Her Society of the Inner Light continues to function, and has also given rise to other orders, including The London Group, until recently headed by Alan Adams (aka Charles Fielding),[26][27][28] and Servants of the Light, headed by Dolores Ashcroft-Nowicki.[3]

Her work has had a direct influence on bringing back awareness of the Sacred Feminine and the return of the Goddess in popular culture.

Bibliography

  • The Machinery of the Mind, 1922 [Violet M. Firth]
  • The Esoteric Philosophy of Love and Marriage, 1924
  • The Psychology of the Servant Problem, 1925
  • The Secrets of Dr. Taverner, 1926
  • The Demon Lover, 1927
  • Esoteric Orders and Their Work, 1928
  • Psychic Self-Defense, 1930
  • The Mystical Qabalah, 1935
  • The Winged Bull, 1935
  • The Goat-Foot God, 1936
  • The Sea Priestess, 1938
  • Sane Occultism, 1938
  • The Cosmic Doctrine, 1949
  • Moon Magic, (unfinished in her lifetime, and published posthumously in 1956)
  • Applied Magic, 1962
  • Glastonbury: Avalon of the Heart, 1986
  • The Circuit of Force (with Gareth Knight)
  • The Training and Work of an Initiate (with Gareth Knight)
  • An Introduction to Ritual Magic (with Gareth Knight), 1997
  • What Is Occultism?, 2001
  • Mystical Meditations on the Christian Collects, 2006
  • Practical Occultism (with Gareth Knight)

References

  1. ^ Richardson, Alan; "The Magical Life of Dion Fortune", Aquarian Press, 1987, ISBN 1-85538-051-X, p 26.
  2. ^ Knight, Gareth; Dion Fortune and the Inner Light, Thoth, 2000, ISBN 1-870450-45-0, p 2.
  3. ^ a b c d e f g
  4. ^ Knight, Gareth; Dion Fortune and the Inner Light, Thoth Publications, 2000, ISBN 1-870450-45-0, pp 14–15.
  5. ^ Chapman, Janine; Quest for Dion Fortune, Samuel Weiser, 1993, ISBN 0-87728-775-9, p 3-5.
  6. ^ Chapman, Janine; "Quest for Dion Fortune", Samuel Weiser, 1993, ISBN 0-87728-775-9, p 5.
  7. ^ Knight, Gareth; Dion Fortune and the Inner Light, Thoth Publications, 2000, ISBN 1-870450-45-0, p29 and Richardson, Alan The Magical Life of Dion Fortune, p 54. N.B. Janine Chapman however in her book, Quest for Dion Fortune (p 6), says that Fortune worked at the Tavistock clinic, citing Christine Hartley as her source.
  8. ^ Richardson, Alan; The Magical Life of Dion Fortune, Aquarian Press, 1991, ch.4. ISBN 1-85538-051-X and Knight, Gareth; "Dion Fortune and the Inner Light", Thoth Publications, 2000, ISBN 1-870450-45-0, ch.5.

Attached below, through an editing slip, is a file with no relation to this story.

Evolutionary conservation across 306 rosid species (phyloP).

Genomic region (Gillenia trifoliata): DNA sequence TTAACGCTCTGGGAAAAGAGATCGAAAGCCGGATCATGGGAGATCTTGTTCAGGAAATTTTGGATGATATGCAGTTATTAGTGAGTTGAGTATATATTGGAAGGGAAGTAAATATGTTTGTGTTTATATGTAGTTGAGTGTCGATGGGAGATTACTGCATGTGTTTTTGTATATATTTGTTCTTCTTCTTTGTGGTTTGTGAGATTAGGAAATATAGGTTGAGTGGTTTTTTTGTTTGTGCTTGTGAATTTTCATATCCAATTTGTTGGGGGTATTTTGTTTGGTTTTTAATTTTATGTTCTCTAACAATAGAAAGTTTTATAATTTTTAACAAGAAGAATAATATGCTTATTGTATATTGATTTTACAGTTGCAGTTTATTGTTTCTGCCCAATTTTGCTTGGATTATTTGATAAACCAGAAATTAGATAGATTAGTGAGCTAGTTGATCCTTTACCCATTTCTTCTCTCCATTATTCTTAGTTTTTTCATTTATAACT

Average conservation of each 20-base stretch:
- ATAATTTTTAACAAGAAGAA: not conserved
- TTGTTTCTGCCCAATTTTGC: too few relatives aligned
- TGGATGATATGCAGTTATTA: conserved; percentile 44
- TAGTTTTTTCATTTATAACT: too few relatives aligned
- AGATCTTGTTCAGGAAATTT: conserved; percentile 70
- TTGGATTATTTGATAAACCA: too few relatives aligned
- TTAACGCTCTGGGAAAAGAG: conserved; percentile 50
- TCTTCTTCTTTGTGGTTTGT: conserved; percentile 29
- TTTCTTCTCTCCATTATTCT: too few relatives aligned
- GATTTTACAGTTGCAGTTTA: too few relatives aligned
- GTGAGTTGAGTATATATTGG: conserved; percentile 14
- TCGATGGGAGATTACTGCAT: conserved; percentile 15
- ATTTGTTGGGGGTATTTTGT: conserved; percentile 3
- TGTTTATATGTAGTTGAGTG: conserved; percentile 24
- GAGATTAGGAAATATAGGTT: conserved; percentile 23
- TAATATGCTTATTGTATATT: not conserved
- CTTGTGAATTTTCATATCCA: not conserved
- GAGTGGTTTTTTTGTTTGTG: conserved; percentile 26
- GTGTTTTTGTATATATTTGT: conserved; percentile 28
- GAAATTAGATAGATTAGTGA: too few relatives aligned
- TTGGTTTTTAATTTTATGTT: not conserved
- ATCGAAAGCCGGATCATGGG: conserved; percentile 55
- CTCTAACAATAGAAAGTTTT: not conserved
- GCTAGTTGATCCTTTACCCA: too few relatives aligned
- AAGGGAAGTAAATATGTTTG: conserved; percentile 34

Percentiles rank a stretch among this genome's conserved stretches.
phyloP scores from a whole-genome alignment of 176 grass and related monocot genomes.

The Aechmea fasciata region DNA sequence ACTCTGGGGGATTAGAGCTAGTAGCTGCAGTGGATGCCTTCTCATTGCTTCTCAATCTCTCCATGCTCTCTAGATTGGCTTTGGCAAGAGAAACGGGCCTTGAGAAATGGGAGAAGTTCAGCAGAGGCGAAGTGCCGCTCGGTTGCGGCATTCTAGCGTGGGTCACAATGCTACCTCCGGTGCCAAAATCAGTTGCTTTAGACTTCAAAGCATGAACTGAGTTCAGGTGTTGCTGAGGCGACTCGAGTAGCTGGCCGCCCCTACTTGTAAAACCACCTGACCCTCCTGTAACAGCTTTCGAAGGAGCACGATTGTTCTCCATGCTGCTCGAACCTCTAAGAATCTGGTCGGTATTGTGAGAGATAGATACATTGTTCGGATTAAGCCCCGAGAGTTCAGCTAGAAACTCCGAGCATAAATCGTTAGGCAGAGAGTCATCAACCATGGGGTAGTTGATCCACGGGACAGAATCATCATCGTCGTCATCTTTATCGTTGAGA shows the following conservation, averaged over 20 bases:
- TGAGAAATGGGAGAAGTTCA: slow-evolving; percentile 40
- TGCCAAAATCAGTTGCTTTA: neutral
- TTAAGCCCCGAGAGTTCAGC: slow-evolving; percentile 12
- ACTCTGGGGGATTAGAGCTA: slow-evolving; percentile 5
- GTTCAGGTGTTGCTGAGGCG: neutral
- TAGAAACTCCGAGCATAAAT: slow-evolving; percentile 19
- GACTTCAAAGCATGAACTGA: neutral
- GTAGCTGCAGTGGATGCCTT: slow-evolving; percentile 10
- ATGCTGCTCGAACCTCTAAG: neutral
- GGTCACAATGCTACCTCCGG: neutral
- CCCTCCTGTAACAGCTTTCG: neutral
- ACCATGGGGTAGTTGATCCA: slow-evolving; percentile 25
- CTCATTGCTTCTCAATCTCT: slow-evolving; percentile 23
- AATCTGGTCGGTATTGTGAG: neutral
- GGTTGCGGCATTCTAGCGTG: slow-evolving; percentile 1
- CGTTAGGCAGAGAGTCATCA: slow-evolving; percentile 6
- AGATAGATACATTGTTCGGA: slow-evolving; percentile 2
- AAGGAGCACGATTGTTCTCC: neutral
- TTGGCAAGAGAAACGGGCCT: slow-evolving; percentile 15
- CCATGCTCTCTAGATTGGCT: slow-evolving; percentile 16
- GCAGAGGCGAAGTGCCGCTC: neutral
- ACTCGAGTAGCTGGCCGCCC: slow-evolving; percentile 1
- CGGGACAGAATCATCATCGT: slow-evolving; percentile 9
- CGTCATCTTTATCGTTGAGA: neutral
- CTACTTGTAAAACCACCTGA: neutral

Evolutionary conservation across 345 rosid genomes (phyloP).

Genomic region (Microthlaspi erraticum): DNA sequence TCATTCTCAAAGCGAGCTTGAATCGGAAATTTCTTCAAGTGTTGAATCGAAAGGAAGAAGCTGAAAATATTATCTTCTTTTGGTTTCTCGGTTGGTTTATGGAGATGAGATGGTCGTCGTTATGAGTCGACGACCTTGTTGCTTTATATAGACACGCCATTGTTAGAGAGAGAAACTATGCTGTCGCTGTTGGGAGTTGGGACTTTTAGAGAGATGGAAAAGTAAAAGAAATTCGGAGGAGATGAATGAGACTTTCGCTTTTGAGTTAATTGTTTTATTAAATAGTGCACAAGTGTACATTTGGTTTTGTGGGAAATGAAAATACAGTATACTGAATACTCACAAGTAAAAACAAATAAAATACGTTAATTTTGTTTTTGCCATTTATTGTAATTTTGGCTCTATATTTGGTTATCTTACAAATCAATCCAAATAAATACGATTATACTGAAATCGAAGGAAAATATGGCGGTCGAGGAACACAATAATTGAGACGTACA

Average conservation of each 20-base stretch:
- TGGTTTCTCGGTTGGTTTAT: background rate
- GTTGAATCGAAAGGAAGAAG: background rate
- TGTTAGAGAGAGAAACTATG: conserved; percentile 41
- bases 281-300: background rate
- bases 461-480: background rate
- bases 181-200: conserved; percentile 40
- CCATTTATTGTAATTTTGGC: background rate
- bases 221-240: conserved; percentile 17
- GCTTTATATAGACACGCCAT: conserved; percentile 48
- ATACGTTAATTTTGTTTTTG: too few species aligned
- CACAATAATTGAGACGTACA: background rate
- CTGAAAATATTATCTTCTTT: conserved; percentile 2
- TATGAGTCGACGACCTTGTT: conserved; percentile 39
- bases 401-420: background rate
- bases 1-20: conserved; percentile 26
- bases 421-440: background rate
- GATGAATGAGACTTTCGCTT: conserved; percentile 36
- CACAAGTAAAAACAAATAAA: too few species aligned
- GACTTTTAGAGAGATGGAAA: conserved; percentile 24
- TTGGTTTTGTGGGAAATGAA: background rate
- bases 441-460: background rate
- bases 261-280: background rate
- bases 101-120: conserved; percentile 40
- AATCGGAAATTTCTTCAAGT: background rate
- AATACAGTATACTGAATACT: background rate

9. ^ Richardson, Alan, The Magical Life of Dion Fortune, Aquarian Press, 1991, p111. ISBN 1-85538-051-X and Knight, Gareth; Dion Fortune and the Inner Light, Thoth Publications, 2000, ISBN 1-870450-45-0, ch.7.
  10. ^ Richardson, Alan; The Magical Life of Dion Fortune, Aquarian Press, 1991, p114. ISBN 1-85538-051-X
  11. ^ King, 1989, page 144
  12. ^ Richardson, Alan, "The Magical Life of Dion Fortune", Aquarian Press, 1991, ISBN 1-85538-051-X, p117,
  13. ^ Knight, Gareth; "Dion Fortune and the Inner Light", Thoth Publications, 2000, ISBN 1-870450-45-0, pp 138–139.
  14. ^ King, 1989, page 143
  15. ^ a b
  16. ^ Richardson, Alan, The Magical Life of Dion Fortune, Aquarian Press, 1991, p63, ISBN 1-85538-051-X and Fielding, Charles and Collins, Carr; The Story of Dion Fortune, Thoth Books, 1998, ISBN 1-870450-33-7, p151.
  17. ^ Charles and Collins, Carr, The Story of Dion Fortune, Thoth Books, 1998, ISBN 1-870450-33-7, p150,
  18. ^ Fielding, Charles and Collins, Carr; "The Story of Dion Fortune", Thoth Books, 1998, ISBN 1-870450-33-7, p151 and Richardson, Alan, "The Magical Life of Dion Fortune", Aquarian Press, 1991, p137, ISBN 1-85538-051-X
  19. ^ Charles and Collins, Carr; "The Story of Dion Fortune", Thoth Books, 1998, ISBN 1-870450-33-7,p150.
  20. ^ Fortune, Dion; The Mystical Qabalah, Aquarian Press, 1987, ISBN 0-85030-335-4, p 1. and Fielding, Charles and Collins, Carr; "The Story of Dion Fortune", Thoth Books, 1998, ISBN 1-870450-33-7, p152.
  21. ^ Richardson, Alan, "The Magical Life of Dion Fortune", Aquarian Press, 1991, ISBN 1-85538-051-X, p137
  22. ^ Regardie, Israel, (ed), 777 and other Qabalistic Writings of Aleister Crowley, introduction.
  23. ^ Carr; "The Story of Dion Fortune", Thoth Books, 1998, ISBN 1-870450-33-7, p106-109 and Knight, Gareth
  24. ^ Fortune, Dion; The Magical Battle of Britain, Sun Chalice Books, 1993, ISBN 1-928754-21-X
  25. ^
  26. ^ Lamond, F. (2005) Fifty Years of Wicca. pp. 48–50.
  27. ^
  28. ^ Knight, Gareth; "Dion Fortune and the Inner Light", Thoth Publications, 2000, ISBN 1-870450-45-0.

External links

  • Short biography at the Inner Light site
  • the MYSTICA.ORG
  • The Novels of Dion Fortune and the Development of Gardnerian Witchcraft
  • Dion Fortune – In the Golden Dawn Tradition
  • Dion Fortune at DMOZ
  • Occult Weekly article about Dion Fortune
  • The Arthurian Formula